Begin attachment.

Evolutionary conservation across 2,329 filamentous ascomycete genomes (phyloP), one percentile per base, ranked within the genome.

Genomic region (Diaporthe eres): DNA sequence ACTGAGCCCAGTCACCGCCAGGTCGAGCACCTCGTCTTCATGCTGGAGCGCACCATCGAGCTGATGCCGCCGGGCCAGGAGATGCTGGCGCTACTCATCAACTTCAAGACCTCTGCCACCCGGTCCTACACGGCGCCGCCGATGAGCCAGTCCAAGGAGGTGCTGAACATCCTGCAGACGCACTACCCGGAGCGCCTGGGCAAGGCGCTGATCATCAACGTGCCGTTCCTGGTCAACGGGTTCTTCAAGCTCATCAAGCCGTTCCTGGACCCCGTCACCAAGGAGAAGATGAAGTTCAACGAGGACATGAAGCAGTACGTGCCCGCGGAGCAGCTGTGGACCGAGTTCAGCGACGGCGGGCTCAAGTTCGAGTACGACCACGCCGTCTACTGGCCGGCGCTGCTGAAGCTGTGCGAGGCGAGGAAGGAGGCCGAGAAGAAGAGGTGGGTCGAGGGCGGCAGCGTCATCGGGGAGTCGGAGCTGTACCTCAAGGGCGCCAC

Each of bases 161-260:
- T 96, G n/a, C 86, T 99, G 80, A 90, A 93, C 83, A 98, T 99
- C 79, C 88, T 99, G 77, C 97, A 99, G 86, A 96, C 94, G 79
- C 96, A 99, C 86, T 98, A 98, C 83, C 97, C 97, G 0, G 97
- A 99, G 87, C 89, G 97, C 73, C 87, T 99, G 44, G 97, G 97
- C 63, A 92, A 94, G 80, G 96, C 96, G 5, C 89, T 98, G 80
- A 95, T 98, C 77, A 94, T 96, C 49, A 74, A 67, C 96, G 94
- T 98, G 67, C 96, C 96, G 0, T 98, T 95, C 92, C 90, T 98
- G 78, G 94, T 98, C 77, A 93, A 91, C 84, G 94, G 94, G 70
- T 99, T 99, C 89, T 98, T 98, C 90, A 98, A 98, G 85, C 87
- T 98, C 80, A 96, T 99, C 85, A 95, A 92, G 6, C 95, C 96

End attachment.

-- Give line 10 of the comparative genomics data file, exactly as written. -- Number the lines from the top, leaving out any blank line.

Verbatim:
- T 98, G 67, C 96, C 96, G 0, T 98, T 95, C 92, C 90, T 98